HOMANS: Ukraine takes control of unleashed drones

HOMANS: Ukraine takes control of unleashed drones
Ukraine has taken delivery
By Robert Homans in Washington DC June 30, 2021

Since its independence in 1991, Ukraine has been largely limited in its capability to defend itself, partly through poor decisions made by Ukraine and partly due to limits placed on Kyiv by its Western partners. However, Ukraine's acquisition of the Turkish Bayraktar TB2 armed drones, so successful in conflicts in Syria, Libya and, most recently, in Armenia, substantially changes Ukraine's ability to defend itself in its conflict with the Russian Federation.  

The other significant development with military implications for Ukraine is Turkey's commencement of construction of a canal that runs parallel to the Bosporus, allowing for much larger ships to transit to and from the Black Sea and the Mediterranean. As reported in yesterday's Ukraine Business news (https://ubn.news/), Turkey expects construction will take six years. In addition, Turkey announced that it would not apply restrictions on the size and number of combatants from non-Black Sea countries transiting to and from the Black Sea. The canal's ability to accommodate large ships will be similar to the capacity of the Suez Canal.

Drones Indications are that Turkey is providing Ukraine with the TB2 drones without conditions, likely meaning that Turkey is placing no restrictions on Ukraine's use of the TB2s. If true, this is the first time since the beginning of the conflict with Russia that Ukraine has independent control of a primary weapons system, one that has proved effective against both Russian armour and anti-aircraft radar systems in both Armenia and Syria.

The United States imposes restrictions on the deployment and use of lethal defensive weapons it has supplied to Ukraine. For example, there are restrictions on the deployment of the Javelin anti-tank missile. In addition, the United States has reportedly placed limitations on counter-battery radar that it has provided to Ukraine, including limits on Ukraine obtaining firing solutions against artillery fired at Ukrainian troops from Russian territory.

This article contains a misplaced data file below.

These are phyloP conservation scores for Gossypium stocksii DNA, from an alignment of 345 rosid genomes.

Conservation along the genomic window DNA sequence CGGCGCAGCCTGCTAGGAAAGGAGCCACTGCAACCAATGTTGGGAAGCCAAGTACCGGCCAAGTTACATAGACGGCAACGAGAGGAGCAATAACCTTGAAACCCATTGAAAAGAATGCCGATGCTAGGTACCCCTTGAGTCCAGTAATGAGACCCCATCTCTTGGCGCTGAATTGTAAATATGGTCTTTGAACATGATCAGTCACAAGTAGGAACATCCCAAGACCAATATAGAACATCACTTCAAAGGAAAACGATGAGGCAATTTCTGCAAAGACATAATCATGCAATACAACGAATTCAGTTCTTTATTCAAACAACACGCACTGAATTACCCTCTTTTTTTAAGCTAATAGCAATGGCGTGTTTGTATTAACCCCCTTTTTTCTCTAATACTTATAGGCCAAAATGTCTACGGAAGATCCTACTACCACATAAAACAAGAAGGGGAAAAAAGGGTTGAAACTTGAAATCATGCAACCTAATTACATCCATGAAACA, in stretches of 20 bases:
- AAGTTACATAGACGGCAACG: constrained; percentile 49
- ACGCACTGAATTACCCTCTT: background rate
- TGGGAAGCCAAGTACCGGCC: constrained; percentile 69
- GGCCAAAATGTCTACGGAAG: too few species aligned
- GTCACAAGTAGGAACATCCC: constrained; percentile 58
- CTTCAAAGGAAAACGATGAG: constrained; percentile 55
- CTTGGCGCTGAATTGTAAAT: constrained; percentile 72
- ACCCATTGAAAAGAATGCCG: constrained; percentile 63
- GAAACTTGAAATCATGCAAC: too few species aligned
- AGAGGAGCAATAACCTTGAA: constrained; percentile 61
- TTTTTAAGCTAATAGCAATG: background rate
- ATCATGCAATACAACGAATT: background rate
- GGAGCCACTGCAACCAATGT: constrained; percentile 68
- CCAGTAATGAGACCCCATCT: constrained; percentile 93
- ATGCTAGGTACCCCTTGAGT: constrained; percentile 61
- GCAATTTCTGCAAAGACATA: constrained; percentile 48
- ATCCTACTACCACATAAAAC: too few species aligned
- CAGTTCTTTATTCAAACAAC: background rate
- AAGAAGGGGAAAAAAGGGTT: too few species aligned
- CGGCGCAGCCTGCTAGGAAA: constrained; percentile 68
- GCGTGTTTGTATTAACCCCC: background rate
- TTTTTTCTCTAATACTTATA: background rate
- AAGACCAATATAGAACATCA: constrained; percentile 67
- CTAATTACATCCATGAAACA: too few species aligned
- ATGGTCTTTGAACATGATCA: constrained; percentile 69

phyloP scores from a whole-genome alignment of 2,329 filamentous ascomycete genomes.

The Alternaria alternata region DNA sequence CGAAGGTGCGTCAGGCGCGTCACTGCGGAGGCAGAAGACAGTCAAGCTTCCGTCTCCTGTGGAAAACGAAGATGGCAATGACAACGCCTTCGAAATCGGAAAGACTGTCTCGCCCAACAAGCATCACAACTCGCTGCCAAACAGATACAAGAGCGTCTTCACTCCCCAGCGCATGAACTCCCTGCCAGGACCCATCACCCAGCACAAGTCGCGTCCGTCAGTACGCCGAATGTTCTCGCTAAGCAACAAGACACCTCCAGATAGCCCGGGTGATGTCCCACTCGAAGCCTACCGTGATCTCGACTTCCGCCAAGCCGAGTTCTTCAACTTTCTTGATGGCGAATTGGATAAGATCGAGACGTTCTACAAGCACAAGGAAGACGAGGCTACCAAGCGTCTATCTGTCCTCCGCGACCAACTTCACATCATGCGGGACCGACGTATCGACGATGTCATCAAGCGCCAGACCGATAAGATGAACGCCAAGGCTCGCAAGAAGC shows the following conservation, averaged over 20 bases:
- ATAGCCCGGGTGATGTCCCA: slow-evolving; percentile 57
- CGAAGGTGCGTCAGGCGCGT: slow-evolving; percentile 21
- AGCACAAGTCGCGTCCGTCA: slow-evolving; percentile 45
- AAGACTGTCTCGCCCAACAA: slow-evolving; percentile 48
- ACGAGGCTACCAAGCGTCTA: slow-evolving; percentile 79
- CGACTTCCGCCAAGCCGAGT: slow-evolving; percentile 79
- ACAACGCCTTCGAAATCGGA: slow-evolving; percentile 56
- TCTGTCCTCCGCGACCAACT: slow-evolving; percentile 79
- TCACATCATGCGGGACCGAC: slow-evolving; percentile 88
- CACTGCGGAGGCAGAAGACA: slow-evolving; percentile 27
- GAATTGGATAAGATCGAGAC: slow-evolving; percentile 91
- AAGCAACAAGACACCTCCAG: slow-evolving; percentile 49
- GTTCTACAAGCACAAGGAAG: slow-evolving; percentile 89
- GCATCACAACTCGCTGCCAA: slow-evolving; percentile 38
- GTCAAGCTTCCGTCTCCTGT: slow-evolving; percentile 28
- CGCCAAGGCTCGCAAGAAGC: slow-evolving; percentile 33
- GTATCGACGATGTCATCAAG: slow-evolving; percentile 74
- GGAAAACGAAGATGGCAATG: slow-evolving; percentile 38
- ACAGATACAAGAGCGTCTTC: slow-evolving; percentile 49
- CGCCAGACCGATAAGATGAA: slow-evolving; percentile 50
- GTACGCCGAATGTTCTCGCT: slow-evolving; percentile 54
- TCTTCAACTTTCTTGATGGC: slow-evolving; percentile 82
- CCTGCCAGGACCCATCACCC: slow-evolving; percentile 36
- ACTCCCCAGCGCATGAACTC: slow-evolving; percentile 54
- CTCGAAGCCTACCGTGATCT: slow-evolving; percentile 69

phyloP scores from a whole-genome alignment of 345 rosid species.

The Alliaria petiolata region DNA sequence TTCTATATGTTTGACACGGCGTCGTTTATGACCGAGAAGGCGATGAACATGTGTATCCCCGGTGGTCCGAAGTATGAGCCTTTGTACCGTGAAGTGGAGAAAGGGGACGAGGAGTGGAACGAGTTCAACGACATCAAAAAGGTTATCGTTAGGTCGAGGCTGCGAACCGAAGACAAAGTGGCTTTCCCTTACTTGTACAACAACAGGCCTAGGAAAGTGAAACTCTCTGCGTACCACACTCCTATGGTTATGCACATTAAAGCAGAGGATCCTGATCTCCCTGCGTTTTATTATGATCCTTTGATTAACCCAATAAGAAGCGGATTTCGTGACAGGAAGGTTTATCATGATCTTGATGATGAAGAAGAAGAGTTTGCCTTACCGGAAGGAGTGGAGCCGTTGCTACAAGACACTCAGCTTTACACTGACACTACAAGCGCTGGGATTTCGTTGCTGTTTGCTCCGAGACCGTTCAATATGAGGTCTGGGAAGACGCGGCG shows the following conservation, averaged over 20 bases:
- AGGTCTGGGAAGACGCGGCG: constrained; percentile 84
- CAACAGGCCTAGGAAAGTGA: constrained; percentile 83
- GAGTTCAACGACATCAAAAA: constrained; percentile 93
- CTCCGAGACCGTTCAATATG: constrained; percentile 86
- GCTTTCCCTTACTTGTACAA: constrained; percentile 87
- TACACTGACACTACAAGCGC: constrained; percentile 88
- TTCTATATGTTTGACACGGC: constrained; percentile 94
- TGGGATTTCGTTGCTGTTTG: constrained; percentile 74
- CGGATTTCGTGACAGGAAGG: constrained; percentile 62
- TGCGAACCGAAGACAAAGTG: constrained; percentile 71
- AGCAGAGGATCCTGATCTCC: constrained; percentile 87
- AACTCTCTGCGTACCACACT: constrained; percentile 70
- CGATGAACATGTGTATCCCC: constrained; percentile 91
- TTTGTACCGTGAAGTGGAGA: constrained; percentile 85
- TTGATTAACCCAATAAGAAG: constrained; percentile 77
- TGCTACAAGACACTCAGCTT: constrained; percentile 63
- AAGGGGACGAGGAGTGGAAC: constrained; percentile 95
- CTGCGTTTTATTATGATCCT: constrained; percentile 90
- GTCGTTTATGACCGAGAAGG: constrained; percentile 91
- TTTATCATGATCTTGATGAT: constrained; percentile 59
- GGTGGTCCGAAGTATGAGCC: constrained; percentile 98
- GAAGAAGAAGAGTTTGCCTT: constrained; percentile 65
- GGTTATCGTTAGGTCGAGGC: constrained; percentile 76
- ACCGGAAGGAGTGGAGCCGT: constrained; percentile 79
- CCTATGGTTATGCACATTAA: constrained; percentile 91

Ukraine is not only purchasing TB2 drones. Turkey and Ukraine have reportedly signed an agreement whereby Ukraine will supply propulsion systems for advanced versions of the TB2. In addition, Ukraine may also be producing its version of the TB2, under licence from Turkey.

In its recent war with Armenia over the Armenian enclave of Nagorno-Karabakh, Azerbaijan used the TB2 to destroy Armenian armour, all supplied by Russia, and neutralised the Russian Pantsir S-1 air defence system. Azerbaijan is not the first regional power that has used a new weapon to such significant effect against a supposedly superior foe.   

On October 21, 1967, during the Six Day War with Israel, two Egyptian PT boats anchored in the harbour of Port Said fired four Soviet-made Styx missiles, sinking the Israeli destroyer Eliat. Before this date, cruise missiles had never been fired in combat.